Beth Israsel Deaconess Hospital - Plymouth

          

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Taking Care of Your Eyes This Summer

While many people associate summer with skin care and protection, taking care of your eyes is equally important. Every year summer marks an uptick in both eye injuries and seasonal allergies.

In any given year, there are 2.5 million reported eye injuries – contrary to the belief that these primarily occur in the workplace, 44 percent of eye injuries occur at home. More than 90 percent of all eye injuries are preventable.

Many Americans suffer from allergies, especially during the spring and summer when pollen and other allergen counts peak. According to the Center for Disease Control, in a given year 19.1 million adults and 6.1 million children suffer from seasonal allergies.

We spoke with Peter Smulowitz, MD, Associate Chief, BID-Plymouth Emergency Department to learn more about taking care of your eyes this summer.

Q: Why is summer eye protection necessary?
Between UV rays from the sun, pool chemicals, and flying grit from driving or yard work, summer can be tough on the delicate tissues of your eyes. Exposure to these elements can cause anything from irritation and burns to an increased risk of cataracts and cancer.

Q: How can I protect my eyes?
There are several ways that you can protect your eyes this summer:

1. Wear sun protection
• Wear sunglasses labeled “100% UV protection": Use only glasses that block both UV-A and UV-B rays and that are labeled either UV400 or 100% UV protection. Choose wraparound styles so that the sun's rays can't enter from the side.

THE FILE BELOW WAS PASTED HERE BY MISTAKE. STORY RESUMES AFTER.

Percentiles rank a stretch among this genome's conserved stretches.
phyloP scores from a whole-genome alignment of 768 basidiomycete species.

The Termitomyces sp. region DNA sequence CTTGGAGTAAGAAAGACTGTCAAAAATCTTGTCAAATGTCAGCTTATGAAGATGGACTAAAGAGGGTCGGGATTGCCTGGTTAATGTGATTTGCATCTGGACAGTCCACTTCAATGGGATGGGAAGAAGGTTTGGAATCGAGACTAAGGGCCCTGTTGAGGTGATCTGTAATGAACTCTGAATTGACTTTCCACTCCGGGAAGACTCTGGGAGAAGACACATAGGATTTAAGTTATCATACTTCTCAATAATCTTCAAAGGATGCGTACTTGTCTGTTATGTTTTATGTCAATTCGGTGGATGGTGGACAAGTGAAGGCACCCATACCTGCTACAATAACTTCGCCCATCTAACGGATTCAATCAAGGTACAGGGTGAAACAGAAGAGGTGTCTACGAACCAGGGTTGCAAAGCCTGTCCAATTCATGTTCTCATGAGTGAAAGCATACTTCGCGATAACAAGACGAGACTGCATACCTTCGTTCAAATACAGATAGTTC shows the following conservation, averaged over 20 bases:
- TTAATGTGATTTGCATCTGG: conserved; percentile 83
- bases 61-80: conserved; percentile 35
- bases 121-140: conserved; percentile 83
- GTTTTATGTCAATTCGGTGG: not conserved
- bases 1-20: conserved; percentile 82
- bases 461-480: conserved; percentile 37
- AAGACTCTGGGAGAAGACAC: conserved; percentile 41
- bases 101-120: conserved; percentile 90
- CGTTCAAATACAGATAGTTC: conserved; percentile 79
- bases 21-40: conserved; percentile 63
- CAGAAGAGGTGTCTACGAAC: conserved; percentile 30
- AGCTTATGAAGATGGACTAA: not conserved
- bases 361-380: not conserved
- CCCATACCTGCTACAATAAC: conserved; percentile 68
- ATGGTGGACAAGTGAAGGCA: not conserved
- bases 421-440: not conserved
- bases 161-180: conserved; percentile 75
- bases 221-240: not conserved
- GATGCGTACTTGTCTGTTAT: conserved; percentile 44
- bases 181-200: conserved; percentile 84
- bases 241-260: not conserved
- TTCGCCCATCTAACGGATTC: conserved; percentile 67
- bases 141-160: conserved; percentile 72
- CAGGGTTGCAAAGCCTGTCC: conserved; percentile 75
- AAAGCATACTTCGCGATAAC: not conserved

• Wear a hat along with your sunglasses; broad-brimmed hats are best.
• Don’t forget that children should also wear sun protection.

2. Wear eye protection while doing projects in your home or yard
• Safety glasses can protect you from yard or construction debris that becomes airborne.

3. Avoid or protect against chemicals
• Wear goggles in the pool to avoid irritation from chlorine.
• Don’t wear your contacts while swimming as it can increase the chances of infection.
• If you’re swimming and your eyes begin to sting, get out and rinse them with water.
• Use non-irritating sunscreen: PABA free, since that chemical can cause irritation if it gets in your eyes.

Q: What can I do if summer allergies are irritating my eyes?
If you’re suffering from seasonal allergies, there are a few things that you can do to reduce symptoms of swollen or weepy eyes:
1. Avoid pollen as much as possible by closing windows and keeping surfaces clean.
2. Wear sunglasses as they help to keep dust and pollen out of your eyes.
3. Wear your glasses instead of contact lenses.
4. Use medicated eye drops to help alleviate itching and swelling.

To learn more about eye health and protection, visit the National Eye Institute webpage at https://nei.nih.gov/.

BID-Plymouth
275 Sandwich Street
Plymouth, MA 02360
(508) 746-2000

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